WHEN he was four, Brayden Best was sinking putts at St Andrews with a plastic club while on holidays with his family.
These days he is making putts closer to home, with a much bigger club.
Whether the 17-year-old's burgeoning talents ever takes him back to Scotland's prestigious golf course is anyone's guess.
But to continue his path towards a career in golf, Best would need to show the same composure, skill and grit he displayed throughout the four days to capture the Maryborough Golf Club championship.
It was a memorable win for the Aldridge State High School student, who held his nerve in the final round to barnstorm to a 10-shot victory on Sunday.
"It was kind of shock," Best, who shot 286 (69, 74, 69, 74), said.
"I knew I was going to have a good chance to win coming into the last round, but it was real intense.
"After I won I was head over heels, but it was relief mainly."
It's a relief because last year Best was leading after the opening round before an arm injury affected his swing.
He fought through the pain to finish runner-up to 18-time club champion Alan Eaves, but this year was able to turn the tables on the veteran golfer.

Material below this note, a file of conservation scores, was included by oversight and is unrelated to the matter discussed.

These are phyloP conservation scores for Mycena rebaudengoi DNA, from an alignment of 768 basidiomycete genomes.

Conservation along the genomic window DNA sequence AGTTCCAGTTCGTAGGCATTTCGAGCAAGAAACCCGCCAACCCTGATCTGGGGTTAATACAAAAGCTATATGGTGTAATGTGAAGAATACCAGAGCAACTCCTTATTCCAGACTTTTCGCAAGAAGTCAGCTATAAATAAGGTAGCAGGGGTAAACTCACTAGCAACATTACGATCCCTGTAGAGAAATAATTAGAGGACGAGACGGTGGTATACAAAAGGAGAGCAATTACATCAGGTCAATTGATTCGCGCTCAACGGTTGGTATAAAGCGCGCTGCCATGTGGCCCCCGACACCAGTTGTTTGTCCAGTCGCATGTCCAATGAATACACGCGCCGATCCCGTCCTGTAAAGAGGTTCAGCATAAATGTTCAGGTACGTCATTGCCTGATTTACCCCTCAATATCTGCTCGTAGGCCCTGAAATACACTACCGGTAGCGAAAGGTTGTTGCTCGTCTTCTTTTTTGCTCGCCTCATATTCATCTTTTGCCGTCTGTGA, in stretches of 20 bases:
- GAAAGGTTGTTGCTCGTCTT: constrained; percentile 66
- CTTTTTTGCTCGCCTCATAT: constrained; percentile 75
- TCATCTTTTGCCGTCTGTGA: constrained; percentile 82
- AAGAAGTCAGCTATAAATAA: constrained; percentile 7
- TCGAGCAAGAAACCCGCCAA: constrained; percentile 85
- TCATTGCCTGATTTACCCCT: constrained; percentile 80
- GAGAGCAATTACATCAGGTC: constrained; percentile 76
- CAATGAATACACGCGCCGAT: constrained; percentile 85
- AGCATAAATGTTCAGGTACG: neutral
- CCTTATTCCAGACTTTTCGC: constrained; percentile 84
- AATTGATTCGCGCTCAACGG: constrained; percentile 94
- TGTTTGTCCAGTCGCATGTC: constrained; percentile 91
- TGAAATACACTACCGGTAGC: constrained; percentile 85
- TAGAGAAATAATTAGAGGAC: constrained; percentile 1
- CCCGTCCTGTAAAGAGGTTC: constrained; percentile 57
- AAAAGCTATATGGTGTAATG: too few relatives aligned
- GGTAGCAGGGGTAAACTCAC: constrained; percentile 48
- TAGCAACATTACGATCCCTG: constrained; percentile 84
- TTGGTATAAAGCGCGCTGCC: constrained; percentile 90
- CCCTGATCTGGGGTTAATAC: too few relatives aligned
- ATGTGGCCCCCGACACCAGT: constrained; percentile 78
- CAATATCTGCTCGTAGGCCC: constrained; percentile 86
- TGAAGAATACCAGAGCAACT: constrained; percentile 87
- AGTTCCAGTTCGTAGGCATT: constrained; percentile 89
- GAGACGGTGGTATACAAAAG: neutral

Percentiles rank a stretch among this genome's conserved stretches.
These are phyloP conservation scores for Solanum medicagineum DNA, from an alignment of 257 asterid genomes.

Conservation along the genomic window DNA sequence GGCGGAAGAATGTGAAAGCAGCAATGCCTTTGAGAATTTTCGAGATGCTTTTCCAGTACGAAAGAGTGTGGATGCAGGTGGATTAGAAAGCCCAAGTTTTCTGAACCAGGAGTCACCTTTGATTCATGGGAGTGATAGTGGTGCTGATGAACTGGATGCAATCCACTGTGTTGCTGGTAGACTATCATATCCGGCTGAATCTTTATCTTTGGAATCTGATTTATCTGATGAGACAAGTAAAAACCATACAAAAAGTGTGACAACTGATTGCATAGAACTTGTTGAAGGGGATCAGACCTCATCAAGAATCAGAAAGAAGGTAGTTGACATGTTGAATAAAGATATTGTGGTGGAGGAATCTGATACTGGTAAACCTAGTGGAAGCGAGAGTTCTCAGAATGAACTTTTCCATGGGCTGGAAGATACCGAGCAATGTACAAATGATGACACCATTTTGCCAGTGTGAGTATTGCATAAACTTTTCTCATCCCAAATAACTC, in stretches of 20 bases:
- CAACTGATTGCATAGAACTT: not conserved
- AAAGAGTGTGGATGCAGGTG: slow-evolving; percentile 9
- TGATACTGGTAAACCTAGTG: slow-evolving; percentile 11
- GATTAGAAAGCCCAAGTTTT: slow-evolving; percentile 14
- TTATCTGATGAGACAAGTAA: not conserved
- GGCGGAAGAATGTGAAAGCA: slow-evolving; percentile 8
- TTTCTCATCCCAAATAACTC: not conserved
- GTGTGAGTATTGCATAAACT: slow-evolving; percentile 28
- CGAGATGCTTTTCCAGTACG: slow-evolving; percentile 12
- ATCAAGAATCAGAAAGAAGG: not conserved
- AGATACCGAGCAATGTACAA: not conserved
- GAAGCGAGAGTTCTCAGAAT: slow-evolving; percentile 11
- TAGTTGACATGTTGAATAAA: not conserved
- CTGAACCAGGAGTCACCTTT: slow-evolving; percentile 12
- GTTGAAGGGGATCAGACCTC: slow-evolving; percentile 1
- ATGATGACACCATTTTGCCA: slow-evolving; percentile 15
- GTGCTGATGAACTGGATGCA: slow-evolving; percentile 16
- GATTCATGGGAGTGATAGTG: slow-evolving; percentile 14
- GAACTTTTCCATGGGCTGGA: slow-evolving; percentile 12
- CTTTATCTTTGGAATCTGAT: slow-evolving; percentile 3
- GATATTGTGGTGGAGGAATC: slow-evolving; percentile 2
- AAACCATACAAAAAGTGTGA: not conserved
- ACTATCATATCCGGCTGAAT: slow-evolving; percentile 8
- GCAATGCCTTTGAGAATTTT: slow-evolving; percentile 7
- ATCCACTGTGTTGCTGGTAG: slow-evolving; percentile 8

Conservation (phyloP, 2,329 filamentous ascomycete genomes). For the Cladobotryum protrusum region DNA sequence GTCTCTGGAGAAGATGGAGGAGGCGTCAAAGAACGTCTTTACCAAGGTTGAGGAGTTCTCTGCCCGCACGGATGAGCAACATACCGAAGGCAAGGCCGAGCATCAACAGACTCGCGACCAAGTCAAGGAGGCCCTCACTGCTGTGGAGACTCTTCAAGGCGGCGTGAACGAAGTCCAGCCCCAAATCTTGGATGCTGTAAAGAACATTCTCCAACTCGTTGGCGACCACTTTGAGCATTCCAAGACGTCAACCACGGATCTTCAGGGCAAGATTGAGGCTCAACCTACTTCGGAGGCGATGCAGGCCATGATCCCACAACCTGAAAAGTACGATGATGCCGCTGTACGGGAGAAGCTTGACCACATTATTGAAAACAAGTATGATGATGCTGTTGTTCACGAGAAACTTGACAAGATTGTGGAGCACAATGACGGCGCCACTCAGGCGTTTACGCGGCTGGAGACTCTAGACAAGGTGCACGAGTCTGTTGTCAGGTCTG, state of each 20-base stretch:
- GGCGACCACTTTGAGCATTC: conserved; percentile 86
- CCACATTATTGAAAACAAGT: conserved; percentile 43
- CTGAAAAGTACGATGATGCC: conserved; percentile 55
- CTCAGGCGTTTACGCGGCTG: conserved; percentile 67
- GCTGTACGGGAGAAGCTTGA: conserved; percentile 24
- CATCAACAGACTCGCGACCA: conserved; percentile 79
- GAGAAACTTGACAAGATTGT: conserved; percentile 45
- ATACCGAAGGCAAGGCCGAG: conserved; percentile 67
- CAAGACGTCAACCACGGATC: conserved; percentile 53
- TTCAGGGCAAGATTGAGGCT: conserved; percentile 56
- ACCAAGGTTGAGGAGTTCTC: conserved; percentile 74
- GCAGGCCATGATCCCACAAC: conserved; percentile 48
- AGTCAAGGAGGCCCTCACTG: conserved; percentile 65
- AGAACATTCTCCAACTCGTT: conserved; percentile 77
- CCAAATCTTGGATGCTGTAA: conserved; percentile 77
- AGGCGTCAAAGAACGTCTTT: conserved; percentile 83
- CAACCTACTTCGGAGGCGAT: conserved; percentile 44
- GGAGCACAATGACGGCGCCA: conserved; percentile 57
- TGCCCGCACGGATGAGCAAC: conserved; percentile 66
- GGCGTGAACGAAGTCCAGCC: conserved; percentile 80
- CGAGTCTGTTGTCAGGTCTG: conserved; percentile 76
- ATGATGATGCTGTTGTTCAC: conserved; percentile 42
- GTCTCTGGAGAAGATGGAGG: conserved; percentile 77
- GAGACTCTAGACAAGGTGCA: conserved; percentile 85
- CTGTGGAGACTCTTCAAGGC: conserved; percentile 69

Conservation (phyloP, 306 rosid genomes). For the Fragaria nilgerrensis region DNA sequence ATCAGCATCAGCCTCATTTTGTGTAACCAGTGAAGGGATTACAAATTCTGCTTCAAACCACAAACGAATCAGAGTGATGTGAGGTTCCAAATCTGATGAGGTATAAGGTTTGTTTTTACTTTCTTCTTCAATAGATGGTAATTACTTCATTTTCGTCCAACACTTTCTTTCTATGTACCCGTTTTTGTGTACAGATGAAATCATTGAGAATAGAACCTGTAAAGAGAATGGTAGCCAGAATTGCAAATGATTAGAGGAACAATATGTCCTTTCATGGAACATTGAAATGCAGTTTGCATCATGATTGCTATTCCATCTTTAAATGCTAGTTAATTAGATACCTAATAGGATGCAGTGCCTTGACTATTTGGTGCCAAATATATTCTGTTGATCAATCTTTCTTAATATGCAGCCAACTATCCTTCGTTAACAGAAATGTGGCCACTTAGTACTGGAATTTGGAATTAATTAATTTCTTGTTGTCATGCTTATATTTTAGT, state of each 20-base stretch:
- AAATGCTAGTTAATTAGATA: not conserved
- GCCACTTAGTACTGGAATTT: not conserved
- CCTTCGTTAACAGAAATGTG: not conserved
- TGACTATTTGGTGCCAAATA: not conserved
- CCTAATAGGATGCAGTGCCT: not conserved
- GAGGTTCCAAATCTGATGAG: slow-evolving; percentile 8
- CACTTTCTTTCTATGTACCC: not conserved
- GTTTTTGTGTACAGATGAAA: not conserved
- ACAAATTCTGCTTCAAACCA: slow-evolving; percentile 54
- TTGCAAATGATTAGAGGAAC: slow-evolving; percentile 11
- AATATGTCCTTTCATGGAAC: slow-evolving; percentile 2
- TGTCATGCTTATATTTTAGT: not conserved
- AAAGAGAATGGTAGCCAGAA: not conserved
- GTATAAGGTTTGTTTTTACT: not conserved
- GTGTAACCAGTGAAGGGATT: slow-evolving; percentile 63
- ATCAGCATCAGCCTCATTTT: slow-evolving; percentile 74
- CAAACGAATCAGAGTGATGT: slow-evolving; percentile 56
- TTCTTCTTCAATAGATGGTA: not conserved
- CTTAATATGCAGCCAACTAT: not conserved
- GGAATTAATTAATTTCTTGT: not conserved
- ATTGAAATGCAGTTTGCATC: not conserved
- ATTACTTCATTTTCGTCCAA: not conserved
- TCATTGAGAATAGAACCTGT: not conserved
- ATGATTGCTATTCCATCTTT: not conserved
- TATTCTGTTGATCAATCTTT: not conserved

Best said it was an honour to beat a club legend such as Eaves, who had been an inspiration to him for years.
"Alan has always been at the golf course and (he's) someone everyone respects and admires because of his career and what he has achieved," he said of the former Queensland captain and teammate of Greg Norman.
"You always try to beat his standards, which are really good, because if you want to be the best you have to beat the best."
This year's club championship was dominated by juniors with Harry Law, 13, firing 84 and 81 at the weekend to win B-grade by nine shots, while Isaac Sommerfeld, 13, finished just two shots behind C-grade champion Nigel Freemantle.
As expected, Queensland and Australian representative Kate Law, 15, won her fourth ladies club championship after shooting 315 to win by a ridiculous amount of shots.
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